Availability and accessibility of social services is one of the things that seemed to be, unfortunately, very hit or miss with many of the villages we spent time in. Of particular interest to many of the residents we spoke to was having someone they trusted with whom they could talk regularly; a counselor or general health services representative. Many of the residents have issues with trust, anxiety and related issues – it’s tough being homeless and having someone who can be there to talk to and provide assistance and resources is very helpful.
The last place we visited was in Eugene, the Opportunity Village. This was also a bit further out of town, though still walkable to the city center if you didn’t mind walking for an hour or two. It probably helps that Eugene is not a huge city, so it’s easier to get around on foot. One of the interesting things we read about Opportunity Village online was the fact they have been so successful with this organization that they are in the process of fund raising for a second village in another location in the city. We had a great tour of the village by one of the members, who was one of the most direct and forthright of all of the different people we spoke to on the trip. She had been part of the community for some time, and we learned a lot about the things that went wrong or they had real difficulties with when they were starting.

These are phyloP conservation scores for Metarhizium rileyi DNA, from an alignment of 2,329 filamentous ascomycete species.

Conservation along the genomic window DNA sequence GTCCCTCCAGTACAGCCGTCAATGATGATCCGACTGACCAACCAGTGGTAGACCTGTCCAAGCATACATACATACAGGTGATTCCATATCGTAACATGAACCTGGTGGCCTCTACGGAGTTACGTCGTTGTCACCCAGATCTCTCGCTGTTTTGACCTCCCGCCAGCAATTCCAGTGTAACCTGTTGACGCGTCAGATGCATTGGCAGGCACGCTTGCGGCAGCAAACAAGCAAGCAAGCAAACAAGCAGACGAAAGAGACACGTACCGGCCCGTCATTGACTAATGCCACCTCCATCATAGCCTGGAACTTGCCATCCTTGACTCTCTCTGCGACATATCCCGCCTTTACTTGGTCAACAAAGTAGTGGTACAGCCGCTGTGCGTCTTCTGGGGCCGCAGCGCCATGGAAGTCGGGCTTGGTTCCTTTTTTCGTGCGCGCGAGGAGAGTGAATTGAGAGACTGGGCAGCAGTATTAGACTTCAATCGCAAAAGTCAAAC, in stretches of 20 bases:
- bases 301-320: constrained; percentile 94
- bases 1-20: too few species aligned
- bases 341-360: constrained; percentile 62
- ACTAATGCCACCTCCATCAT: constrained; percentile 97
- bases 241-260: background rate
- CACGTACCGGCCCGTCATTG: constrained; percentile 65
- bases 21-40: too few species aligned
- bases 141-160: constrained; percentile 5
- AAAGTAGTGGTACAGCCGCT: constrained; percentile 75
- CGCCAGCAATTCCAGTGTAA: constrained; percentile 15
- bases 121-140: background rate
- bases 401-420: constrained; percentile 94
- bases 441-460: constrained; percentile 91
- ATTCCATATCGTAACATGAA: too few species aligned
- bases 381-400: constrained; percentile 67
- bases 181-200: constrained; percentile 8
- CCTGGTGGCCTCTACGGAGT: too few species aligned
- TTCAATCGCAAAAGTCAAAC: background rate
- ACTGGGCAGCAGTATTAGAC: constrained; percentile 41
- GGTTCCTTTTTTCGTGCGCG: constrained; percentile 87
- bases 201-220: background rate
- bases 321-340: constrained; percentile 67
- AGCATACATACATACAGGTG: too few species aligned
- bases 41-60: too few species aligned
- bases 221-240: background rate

The main challenges they encountered were all about the community. Not in terms of the people within the community, but about they were going to organize and structure themselves. The bylaws, the process for joining, discipline, leaving, settling disputes, all of those things went through a lot of changes in the beginning. This structure and organization (which in all of the places we visited seemed to be quite good) really fascinated me, partially because it’s a big part of my professional background, but mostly because it’s much more difficult with limited resources and so many different interests and people are involved.